New toolkit helps operators see through the FOG and avoid prosecution for poor kitchen practices

Fat trap

Restaurants must act now to cash in on the potential rewards presented by fats, oil and grease (FOG), rather than face the risk of an expensive prosecution and clean-up operation for blocking the sewers, it was claimed today at the launch of a specialist toolkit for operators.

Officials from The Sustainable Restaurant Association and Kingspan Water & Energy have joined forces to release the ‘Grease is the Word’ toolkit to help deal with any issue that many remain in the dark about.

Seven out of ten of the UK’s 366,000 annual sewer blockages are caused by FOG, with an estimated 70% of commercial kitchens having no equipment in place to tackle the problem.

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Following a meeting of representatives from foodservice outlets, water companies, sustainability organisations and biofuel companies in March, the SRA and Kingspan worked together on creating an online resource to provide operators with everything they need to know about effective FOG management, including legal obligations and key ‘dos and donts’ when it comes to dealing with the issue.

‘Grease is the Word’ spells out three steps every foodservice should take: identifying potential FOG hotspots and ensuring correct equipment fitted; reducing the use of fats; and carefully managing FOG.

Andrew Stephen, chief executive of the SRA, said: “Foodservice faces a simple choice when it comes to FOG. Businesses can either act responsibly and reap the rewards from recycling this energy-rich product, or they can choose to break the law, risk contributing to more fatbergs and face costly enforcement action by the water companies that have to clean up.

“Our aim with Grease is the Word is to make that decision a no-brainer for all operators, which will mean cash for them, clear sewers for all and a boost to the burgeoning biofuel market.”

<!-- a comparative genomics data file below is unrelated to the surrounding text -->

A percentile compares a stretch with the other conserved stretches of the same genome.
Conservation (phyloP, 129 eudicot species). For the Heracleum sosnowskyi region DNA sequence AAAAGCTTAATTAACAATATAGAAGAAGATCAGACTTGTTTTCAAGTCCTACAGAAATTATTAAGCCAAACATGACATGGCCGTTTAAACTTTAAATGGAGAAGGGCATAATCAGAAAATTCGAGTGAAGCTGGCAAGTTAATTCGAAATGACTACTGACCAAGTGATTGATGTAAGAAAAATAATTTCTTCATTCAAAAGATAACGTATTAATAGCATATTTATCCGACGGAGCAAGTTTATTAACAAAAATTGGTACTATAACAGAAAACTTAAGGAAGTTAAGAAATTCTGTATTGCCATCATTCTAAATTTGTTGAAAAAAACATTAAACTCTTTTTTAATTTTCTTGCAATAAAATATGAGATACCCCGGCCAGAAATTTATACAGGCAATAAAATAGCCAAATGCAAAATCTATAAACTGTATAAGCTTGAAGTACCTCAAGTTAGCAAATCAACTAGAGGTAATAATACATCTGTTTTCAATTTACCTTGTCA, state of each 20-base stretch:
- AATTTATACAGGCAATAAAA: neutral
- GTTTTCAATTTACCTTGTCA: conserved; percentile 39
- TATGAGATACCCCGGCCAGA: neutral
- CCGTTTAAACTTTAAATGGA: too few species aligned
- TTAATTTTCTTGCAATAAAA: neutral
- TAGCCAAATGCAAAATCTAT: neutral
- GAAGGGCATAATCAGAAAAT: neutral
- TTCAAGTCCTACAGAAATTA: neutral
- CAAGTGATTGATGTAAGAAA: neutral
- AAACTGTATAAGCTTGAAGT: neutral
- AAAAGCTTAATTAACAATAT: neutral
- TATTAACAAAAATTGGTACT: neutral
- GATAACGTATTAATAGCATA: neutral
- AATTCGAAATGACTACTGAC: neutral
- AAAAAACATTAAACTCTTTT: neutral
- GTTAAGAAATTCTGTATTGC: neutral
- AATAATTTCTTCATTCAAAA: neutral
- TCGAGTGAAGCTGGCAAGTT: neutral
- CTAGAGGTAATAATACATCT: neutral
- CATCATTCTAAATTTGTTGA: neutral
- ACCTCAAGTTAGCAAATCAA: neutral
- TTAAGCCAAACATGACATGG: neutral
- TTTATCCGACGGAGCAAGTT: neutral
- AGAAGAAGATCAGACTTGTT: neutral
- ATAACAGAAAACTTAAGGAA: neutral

A recent report by ACO Building Drainage found that fewer than a third of the UK’s commercial kitchens have equipment to tackle FOG, and only half of these kitchens have effective systems in place.

Earlier this year a Nottingham restaurant was successfully prosecuted by Severn Trent Water for causing a fatberg in the city and ordered to pay £8,400.

David Anderson, service business unit director at Kingspan, said: “There is still too little awareness around the need for individual responsibility and action to ensure FOG is managed at source. Collective action across the industry is now urgently needed. Everyone needs to come together to make changes if we are to succeed in combating this growing menace.

“FOG has huge potential as an energy-rich source of fuel and can be used as the bio-component for high grade, sustainable diesel for fleet operators. What’s more, it offers an attractive payback for food outlets, in partnership with strategic bio-fuel manufacturers.”

Grease is the Word is free for any foodservice operator to download here.

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Tags : fatsFOGKingspanoils and greaseSustainable Restaurant Association
Andrew Seymour

The author Andrew Seymour

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